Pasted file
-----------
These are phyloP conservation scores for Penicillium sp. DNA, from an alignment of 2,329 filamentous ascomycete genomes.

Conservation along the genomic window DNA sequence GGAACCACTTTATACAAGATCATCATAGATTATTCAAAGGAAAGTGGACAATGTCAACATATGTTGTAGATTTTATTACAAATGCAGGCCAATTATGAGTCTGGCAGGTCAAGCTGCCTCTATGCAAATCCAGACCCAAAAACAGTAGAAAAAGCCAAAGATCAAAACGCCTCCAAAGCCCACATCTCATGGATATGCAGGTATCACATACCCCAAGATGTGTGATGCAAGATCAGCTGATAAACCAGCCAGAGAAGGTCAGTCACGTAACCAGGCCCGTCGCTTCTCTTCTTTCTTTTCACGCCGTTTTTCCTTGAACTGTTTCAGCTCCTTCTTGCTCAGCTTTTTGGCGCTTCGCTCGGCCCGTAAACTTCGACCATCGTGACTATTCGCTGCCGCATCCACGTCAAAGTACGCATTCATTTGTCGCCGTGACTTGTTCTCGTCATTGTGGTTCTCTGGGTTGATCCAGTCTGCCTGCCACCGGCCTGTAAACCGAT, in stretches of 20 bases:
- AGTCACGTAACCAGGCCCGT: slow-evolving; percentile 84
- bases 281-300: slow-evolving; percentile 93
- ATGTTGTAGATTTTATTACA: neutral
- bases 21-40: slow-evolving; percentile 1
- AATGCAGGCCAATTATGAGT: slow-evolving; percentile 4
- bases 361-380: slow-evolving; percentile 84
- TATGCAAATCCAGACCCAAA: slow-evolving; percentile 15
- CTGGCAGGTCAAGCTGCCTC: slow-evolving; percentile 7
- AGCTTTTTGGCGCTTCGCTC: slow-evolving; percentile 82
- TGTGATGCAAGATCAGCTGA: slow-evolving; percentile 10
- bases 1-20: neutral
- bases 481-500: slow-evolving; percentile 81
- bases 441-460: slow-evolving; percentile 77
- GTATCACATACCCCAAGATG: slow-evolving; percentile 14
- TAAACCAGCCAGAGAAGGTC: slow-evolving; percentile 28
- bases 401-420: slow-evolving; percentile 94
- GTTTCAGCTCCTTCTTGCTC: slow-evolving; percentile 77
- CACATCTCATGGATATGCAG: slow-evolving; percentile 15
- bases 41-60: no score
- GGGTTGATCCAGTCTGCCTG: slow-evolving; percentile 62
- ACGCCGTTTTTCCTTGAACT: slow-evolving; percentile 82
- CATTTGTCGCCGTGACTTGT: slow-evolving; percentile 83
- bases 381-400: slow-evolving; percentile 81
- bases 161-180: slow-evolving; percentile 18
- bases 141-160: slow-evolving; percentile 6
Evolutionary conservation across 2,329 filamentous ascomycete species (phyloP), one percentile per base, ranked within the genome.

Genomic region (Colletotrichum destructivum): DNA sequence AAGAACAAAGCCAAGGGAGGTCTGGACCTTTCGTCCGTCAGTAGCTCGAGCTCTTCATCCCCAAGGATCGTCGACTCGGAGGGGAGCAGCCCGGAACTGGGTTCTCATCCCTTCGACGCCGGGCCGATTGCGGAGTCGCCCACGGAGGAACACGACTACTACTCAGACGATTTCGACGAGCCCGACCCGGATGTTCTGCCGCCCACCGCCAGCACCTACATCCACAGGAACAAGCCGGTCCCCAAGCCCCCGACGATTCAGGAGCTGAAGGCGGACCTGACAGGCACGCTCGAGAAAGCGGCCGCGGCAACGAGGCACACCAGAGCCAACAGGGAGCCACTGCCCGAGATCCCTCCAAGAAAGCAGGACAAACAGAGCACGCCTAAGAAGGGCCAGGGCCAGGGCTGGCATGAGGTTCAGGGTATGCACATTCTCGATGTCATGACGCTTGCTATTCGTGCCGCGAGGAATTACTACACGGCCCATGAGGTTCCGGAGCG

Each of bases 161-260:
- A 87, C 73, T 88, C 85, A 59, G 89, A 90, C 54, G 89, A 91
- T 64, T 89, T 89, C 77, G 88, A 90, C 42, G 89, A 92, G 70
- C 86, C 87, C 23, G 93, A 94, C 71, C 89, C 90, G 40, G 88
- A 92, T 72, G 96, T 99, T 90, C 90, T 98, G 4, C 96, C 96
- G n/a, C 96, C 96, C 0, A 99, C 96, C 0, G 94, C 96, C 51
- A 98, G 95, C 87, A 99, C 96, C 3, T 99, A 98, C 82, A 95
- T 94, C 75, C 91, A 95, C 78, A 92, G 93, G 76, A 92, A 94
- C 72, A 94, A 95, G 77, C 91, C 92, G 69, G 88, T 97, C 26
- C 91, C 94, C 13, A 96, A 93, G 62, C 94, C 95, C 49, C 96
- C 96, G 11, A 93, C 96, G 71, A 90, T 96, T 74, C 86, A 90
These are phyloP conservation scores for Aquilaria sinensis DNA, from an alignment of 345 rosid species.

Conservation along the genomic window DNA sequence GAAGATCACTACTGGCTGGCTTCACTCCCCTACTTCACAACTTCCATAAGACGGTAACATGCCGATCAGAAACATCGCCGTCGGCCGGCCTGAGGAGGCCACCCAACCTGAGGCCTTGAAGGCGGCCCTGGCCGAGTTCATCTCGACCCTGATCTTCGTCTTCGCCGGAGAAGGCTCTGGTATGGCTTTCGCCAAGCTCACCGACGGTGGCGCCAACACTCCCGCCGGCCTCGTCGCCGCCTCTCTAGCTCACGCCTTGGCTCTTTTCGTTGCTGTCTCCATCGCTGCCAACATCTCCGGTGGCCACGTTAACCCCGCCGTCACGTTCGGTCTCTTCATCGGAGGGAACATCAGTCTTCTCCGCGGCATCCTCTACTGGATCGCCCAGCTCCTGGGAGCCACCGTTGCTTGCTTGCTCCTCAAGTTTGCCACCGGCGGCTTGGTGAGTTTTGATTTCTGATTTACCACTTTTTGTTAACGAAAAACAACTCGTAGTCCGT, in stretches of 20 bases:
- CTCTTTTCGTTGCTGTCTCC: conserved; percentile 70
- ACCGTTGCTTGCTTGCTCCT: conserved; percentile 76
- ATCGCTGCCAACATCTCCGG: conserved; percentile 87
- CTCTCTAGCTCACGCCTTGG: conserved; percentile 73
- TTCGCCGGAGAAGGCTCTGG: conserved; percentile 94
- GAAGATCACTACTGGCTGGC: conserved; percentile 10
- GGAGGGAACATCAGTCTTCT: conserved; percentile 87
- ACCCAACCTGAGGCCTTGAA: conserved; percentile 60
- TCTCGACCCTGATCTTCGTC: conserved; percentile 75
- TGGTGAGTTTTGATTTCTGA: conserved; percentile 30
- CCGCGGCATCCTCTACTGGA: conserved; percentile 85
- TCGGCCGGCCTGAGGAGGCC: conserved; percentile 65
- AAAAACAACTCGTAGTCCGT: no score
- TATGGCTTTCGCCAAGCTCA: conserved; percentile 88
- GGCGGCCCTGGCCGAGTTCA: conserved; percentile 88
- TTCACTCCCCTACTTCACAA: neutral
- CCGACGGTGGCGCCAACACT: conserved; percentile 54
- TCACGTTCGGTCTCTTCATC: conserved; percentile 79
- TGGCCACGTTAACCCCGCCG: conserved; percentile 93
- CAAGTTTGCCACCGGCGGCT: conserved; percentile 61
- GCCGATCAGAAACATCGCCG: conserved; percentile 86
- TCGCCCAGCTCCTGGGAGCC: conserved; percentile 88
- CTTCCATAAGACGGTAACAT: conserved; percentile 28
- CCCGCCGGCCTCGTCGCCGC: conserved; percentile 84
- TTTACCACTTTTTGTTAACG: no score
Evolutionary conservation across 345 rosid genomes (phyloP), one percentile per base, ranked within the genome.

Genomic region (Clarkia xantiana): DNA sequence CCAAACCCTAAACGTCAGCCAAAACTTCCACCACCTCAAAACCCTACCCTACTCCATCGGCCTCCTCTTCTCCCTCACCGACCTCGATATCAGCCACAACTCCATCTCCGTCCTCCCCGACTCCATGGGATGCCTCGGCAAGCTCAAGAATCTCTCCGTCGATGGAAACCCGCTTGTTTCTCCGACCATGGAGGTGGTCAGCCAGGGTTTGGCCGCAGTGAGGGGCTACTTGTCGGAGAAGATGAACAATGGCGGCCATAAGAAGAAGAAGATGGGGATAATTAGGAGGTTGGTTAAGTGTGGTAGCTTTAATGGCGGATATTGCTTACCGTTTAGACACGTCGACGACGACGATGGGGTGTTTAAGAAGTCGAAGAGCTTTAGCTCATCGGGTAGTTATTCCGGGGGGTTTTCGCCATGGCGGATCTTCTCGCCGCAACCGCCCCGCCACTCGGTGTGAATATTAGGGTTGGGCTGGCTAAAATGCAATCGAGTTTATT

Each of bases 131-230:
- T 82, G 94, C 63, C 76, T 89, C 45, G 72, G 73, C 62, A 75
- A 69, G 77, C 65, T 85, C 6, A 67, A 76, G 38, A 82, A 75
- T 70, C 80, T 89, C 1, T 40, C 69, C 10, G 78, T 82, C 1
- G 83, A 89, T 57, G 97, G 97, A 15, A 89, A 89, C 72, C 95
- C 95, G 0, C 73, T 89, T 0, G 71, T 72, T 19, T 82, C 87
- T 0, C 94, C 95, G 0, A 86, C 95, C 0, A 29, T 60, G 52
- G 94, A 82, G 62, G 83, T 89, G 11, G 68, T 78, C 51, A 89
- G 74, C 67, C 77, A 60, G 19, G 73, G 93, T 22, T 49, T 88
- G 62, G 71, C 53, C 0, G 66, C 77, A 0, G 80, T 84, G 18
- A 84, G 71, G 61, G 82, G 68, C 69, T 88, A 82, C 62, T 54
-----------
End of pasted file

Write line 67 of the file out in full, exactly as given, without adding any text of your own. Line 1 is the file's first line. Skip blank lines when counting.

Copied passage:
- TTTACCACTTTTTGTTAACG: no score